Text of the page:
That same year, Bournville was born. Cadbury had outgrown its central Birmingham factory and brothers George and Richard Cadbury had the brainwave of moving into a rural area, with more space and better, healthier conditions for workers. A site was chosen on the outskirts of Birmingham and the first bricks were laid for the factory and workers' village in early 1879. The village would prove key in mass producing chocolate, as well as inspiring Cadbury’s Bournville chocolate. Tourists can still visit the factory today.

The rise of Hershey

<p>George Sheldon/Shutterstock</p>

George Sheldon/Shutterstock

Over in the US, Milton Hershey also built an entire factory town dedicated to producing chocolate. The Pennsylvania hub opened in 1894, following Hershey's success in building and selling a caramel candy company. Armed with an assembly line plan, Hershey was now able to produce chocolate on a major scale. The town of Hershey still exists, as does the chocolate.

Soft in the middle



Chocolatiers increasingly experimented with flavours, forms and consistencies. In 1913, Swiss innovator Jules Sechuad invented a machine that could insert fillings into chocolate bars. It meant that more flavours could be produced and made available to the public. Today, we see the results of this invention in chocolate bars with centres filled with the likes of Turkish delight, caramel, coffee, cream and much more.

Household names

<p>Paul Maguire/Shutterstock</p>

Paul Maguire/Shutterstock

By the early 20th century, chocolate had become a byword for indulgence across the world. Brands that had moved into the market early were growing exponentially, and the likes of Cadbury (which merged with Fry's in 1919), Mars and Hershey had become household names.

Cocoa hits the stock exchange



In the US, the chocolate industry had grown so strong that it needed more bodies to manage its growth. In 1925, the New York Cocoa Exchange was formed. Around the same time, and also in the US, the Chocolate Manufacturers Association (CMA) was formed to help manufacturers gain funding, research new products and liaise with government bodies.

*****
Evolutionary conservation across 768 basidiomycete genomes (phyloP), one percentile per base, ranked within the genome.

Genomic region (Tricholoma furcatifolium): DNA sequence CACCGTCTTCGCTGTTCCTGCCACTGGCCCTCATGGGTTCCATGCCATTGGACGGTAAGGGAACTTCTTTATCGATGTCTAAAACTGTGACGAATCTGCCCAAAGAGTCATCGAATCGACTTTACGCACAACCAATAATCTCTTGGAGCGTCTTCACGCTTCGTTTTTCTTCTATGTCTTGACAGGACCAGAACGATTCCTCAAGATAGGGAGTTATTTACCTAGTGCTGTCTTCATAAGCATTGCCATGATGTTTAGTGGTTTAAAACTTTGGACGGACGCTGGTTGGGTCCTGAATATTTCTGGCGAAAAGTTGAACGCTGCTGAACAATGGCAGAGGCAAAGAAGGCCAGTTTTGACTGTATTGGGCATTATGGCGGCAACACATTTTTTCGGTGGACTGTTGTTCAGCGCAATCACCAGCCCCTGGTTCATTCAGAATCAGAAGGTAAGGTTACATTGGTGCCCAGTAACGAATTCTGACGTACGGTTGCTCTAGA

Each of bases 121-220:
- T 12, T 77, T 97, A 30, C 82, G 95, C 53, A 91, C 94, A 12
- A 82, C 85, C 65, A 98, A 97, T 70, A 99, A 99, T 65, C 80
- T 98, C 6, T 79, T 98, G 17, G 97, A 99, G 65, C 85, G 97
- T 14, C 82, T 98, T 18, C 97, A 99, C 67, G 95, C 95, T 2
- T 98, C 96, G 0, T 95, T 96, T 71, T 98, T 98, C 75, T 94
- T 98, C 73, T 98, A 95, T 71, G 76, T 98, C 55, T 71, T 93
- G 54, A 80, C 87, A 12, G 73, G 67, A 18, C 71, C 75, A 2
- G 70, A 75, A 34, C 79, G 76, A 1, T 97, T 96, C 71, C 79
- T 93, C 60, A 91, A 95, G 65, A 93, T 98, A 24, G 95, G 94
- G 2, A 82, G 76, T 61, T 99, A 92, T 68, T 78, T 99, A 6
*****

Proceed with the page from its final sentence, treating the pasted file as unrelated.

Chocolate for victory

<p>Everett Collection/Shutterstock</p>

Everett Collection/Shutterstock

In the Second World War, British soldiers were famously allocated chocolate as part of their rations. While people may not have shared the Mayan and Aztec belief that it possessed war-winning powers, it was seen as a morale booster for the troops.

Next level chocolate

<p>Tupchienko Vladislav/Shutterstock</p>

Tupchienko Vladislav/Shutterstock

Chocolate designs have continued to become ever-more ambitious. Our appetite to see what master chocolatiers can achieve has continued to grow, with people tuning in to TV shows dedicated to chocolate innovations. In 2011, Thorntons decided to mark its 100th birthday by creating the world’s heaviest chocolate bar, weighing a whopping 12,770lbs (5,792kg).

Back to bitter

<p>Sea Wave/Shutterstock</p>

Sea Wave/Shutterstock

We’ve come full circle when it comes to dark chocolate. As in the Maya and Aztec civilisations, both its bitterness and its apparent health benefits are prized – some believe that regularly consuming dark chocolate can help lower blood pressure. However, experts do also warn that chocolate contains a lot of fat and should be consumed in moderation.

Moving to a fairer trade



While chocolate is of course incredibly popular, there’s a darker side to the industry. Mass production of chocolate began a dependence on the labour of enslaved or poorly paid workers. In 2004, Fairtrade International was set up to tackle exploitation across multiple industries including cocoa. Now many prominent chocolate brands have subscribed to fairer practices.

Sustainable chocolate

<p>Joseph Sorrentino/Shutterstock</p>

Joseph Sorrentino/Shutterstock

In recent decades, consumers have become much more aware of how farming cocoa can impact the environment. Vast plantations and mass farming has led to almost irreversible levels of deforestation in certain parts of the world. Now, brands are facing increasing pressure to source ingredients sustainably, with a new sector of ethical products.

Spoilt for choice



Since the humble cacao bean was first harvested in Mesoamerica more than 2,000 years ago, innovation around its consumption hasn’t stopped. Now, there’s more choice in the market than ever before, whether that be classic favourites, vegan versions, ethical products or intricate chocolate sculptures. Whatever form it takes, though, it's clear the sweet stuff is here to stay.